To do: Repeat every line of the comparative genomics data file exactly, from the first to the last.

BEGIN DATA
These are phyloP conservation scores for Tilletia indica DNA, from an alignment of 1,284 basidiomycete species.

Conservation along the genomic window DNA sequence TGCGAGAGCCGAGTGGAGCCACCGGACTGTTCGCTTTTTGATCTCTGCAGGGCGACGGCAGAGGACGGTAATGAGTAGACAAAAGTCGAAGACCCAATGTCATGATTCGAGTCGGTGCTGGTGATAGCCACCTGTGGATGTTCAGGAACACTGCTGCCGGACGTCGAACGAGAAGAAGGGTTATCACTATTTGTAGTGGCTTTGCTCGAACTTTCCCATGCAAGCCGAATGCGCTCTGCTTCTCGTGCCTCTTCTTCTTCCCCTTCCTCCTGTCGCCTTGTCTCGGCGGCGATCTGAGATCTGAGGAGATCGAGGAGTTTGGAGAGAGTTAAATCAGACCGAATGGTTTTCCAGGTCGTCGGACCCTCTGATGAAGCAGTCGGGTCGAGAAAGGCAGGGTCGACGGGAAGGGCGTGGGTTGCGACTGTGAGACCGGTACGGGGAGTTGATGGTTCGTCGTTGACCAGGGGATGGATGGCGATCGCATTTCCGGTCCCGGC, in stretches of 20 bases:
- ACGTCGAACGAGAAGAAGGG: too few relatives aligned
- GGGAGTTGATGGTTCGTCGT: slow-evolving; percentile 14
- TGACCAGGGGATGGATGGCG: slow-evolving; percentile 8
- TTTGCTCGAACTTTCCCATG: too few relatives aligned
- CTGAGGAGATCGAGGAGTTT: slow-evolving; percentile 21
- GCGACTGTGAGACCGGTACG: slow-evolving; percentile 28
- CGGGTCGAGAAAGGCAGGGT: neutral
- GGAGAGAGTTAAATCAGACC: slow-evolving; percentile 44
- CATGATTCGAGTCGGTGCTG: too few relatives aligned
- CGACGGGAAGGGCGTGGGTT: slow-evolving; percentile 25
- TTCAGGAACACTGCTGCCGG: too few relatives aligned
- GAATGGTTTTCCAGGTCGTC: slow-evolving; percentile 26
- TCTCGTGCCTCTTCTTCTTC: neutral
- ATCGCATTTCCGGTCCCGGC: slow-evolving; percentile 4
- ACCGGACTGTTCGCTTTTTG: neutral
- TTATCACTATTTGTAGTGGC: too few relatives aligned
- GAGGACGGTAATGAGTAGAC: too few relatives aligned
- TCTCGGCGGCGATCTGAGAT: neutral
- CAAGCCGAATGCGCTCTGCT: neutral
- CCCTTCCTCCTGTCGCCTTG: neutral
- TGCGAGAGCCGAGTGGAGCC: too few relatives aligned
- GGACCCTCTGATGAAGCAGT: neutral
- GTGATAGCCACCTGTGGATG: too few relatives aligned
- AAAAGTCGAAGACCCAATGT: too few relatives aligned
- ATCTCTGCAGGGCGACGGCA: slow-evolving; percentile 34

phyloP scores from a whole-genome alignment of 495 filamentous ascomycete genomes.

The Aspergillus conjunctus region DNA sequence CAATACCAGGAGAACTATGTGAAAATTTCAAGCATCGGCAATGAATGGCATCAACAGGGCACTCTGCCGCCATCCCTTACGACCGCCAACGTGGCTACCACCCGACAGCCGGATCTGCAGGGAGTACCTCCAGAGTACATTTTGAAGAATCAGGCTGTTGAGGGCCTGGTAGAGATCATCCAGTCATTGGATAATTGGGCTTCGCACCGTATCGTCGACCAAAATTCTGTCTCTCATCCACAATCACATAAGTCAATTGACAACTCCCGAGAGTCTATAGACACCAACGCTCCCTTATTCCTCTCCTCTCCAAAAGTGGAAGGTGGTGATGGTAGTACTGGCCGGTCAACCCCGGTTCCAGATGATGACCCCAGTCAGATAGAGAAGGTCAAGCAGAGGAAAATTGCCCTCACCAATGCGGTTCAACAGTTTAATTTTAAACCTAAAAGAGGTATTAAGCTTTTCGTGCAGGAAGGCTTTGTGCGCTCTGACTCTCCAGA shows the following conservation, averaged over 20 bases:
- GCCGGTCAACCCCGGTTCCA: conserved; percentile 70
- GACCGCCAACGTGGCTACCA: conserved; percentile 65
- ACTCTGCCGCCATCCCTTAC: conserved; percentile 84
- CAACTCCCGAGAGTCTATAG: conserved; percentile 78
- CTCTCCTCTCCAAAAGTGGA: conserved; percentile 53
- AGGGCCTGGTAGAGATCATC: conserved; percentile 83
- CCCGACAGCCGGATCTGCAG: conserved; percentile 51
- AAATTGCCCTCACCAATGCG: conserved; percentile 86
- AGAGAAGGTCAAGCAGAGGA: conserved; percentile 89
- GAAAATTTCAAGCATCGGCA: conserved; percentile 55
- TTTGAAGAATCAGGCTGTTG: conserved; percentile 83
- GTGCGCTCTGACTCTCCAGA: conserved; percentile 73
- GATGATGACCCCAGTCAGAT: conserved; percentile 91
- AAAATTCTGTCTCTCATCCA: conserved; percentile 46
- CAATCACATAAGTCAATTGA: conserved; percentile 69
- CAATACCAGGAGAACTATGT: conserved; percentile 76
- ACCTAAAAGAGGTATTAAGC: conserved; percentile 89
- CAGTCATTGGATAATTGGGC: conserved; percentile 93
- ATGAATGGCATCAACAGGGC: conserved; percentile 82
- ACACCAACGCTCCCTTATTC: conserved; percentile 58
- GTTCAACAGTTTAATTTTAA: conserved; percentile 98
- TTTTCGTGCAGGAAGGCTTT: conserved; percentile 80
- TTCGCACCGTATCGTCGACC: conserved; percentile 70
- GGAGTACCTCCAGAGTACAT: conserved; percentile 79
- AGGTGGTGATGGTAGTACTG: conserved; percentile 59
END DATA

These are phyloP conservation scores for Tilletia indica DNA, from an alignment of 1,284 basidiomycete species.

Conservation along the genomic window DNA sequence TGCGAGAGCCGAGTGGAGCCACCGGACTGTTCGCTTTTTGATCTCTGCAGGGCGACGGCAGAGGACGGTAATGAGTAGACAAAAGTCGAAGACCCAATGTCATGATTCGAGTCGGTGCTGGTGATAGCCACCTGTGGATGTTCAGGAACACTGCTGCCGGACGTCGAACGAGAAGAAGGGTTATCACTATTTGTAGTGGCTTTGCTCGAACTTTCCCATGCAAGCCGAATGCGCTCTGCTTCTCGTGCCTCTTCTTCTTCCCCTTCCTCCTGTCGCCTTGTCTCGGCGGCGATCTGAGATCTGAGGAGATCGAGGAGTTTGGAGAGAGTTAAATCAGACCGAATGGTTTTCCAGGTCGTCGGACCCTCTGATGAAGCAGTCGGGTCGAGAAAGGCAGGGTCGACGGGAAGGGCGTGGGTTGCGACTGTGAGACCGGTACGGGGAGTTGATGGTTCGTCGTTGACCAGGGGATGGATGGCGATCGCATTTCCGGTCCCGGC, in stretches of 20 bases:
- ACGTCGAACGAGAAGAAGGG: too few relatives aligned
- GGGAGTTGATGGTTCGTCGT: slow-evolving; percentile 14
- TGACCAGGGGATGGATGGCG: slow-evolving; percentile 8
- TTTGCTCGAACTTTCCCATG: too few relatives aligned
- CTGAGGAGATCGAGGAGTTT: slow-evolving; percentile 21
- GCGACTGTGAGACCGGTACG: slow-evolving; percentile 28
- CGGGTCGAGAAAGGCAGGGT: neutral
- GGAGAGAGTTAAATCAGACC: slow-evolving; percentile 44
- CATGATTCGAGTCGGTGCTG: too few relatives aligned
- CGACGGGAAGGGCGTGGGTT: slow-evolving; percentile 25
- TTCAGGAACACTGCTGCCGG: too few relatives aligned
- GAATGGTTTTCCAGGTCGTC: slow-evolving; percentile 26
- TCTCGTGCCTCTTCTTCTTC: neutral
- ATCGCATTTCCGGTCCCGGC: slow-evolving; percentile 4
- ACCGGACTGTTCGCTTTTTG: neutral
- TTATCACTATTTGTAGTGGC: too few relatives aligned
- GAGGACGGTAATGAGTAGAC: too few relatives aligned
- TCTCGGCGGCGATCTGAGAT: neutral
- CAAGCCGAATGCGCTCTGCT: neutral
- CCCTTCCTCCTGTCGCCTTG: neutral
- TGCGAGAGCCGAGTGGAGCC: too few relatives aligned
- GGACCCTCTGATGAAGCAGT: neutral
- GTGATAGCCACCTGTGGATG: too few relatives aligned
- AAAAGTCGAAGACCCAATGT: too few relatives aligned
- ATCTCTGCAGGGCGACGGCA: slow-evolving; percentile 34

phyloP scores from a whole-genome alignment of 495 filamentous ascomycete genomes.

The Aspergillus conjunctus region DNA sequence CAATACCAGGAGAACTATGTGAAAATTTCAAGCATCGGCAATGAATGGCATCAACAGGGCACTCTGCCGCCATCCCTTACGACCGCCAACGTGGCTACCACCCGACAGCCGGATCTGCAGGGAGTACCTCCAGAGTACATTTTGAAGAATCAGGCTGTTGAGGGCCTGGTAGAGATCATCCAGTCATTGGATAATTGGGCTTCGCACCGTATCGTCGACCAAAATTCTGTCTCTCATCCACAATCACATAAGTCAATTGACAACTCCCGAGAGTCTATAGACACCAACGCTCCCTTATTCCTCTCCTCTCCAAAAGTGGAAGGTGGTGATGGTAGTACTGGCCGGTCAACCCCGGTTCCAGATGATGACCCCAGTCAGATAGAGAAGGTCAAGCAGAGGAAAATTGCCCTCACCAATGCGGTTCAACAGTTTAATTTTAAACCTAAAAGAGGTATTAAGCTTTTCGTGCAGGAAGGCTTTGTGCGCTCTGACTCTCCAGA shows the following conservation, averaged over 20 bases:
- GCCGGTCAACCCCGGTTCCA: conserved; percentile 70
- GACCGCCAACGTGGCTACCA: conserved; percentile 65
- ACTCTGCCGCCATCCCTTAC: conserved; percentile 84
- CAACTCCCGAGAGTCTATAG: conserved; percentile 78
- CTCTCCTCTCCAAAAGTGGA: conserved; percentile 53
- AGGGCCTGGTAGAGATCATC: conserved; percentile 83
- CCCGACAGCCGGATCTGCAG: conserved; percentile 51
- AAATTGCCCTCACCAATGCG: conserved; percentile 86
- AGAGAAGGTCAAGCAGAGGA: conserved; percentile 89
- GAAAATTTCAAGCATCGGCA: conserved; percentile 55
- TTTGAAGAATCAGGCTGTTG: conserved; percentile 83
- GTGCGCTCTGACTCTCCAGA: conserved; percentile 73
- GATGATGACCCCAGTCAGAT: conserved; percentile 91
- AAAATTCTGTCTCTCATCCA: conserved; percentile 46
- CAATCACATAAGTCAATTGA: conserved; percentile 69
- CAATACCAGGAGAACTATGT: conserved; percentile 76
- ACCTAAAAGAGGTATTAAGC: conserved; percentile 89
- CAGTCATTGGATAATTGGGC: conserved; percentile 93
- ATGAATGGCATCAACAGGGC: conserved; percentile 82
- ACACCAACGCTCCCTTATTC: conserved; percentile 58
- GTTCAACAGTTTAATTTTAA: conserved; percentile 98
- TTTTCGTGCAGGAAGGCTTT: conserved; percentile 80
- TTCGCACCGTATCGTCGACC: conserved; percentile 70
- GGAGTACCTCCAGAGTACAT: conserved; percentile 79
- AGGTGGTGATGGTAGTACTG: conserved; percentile 59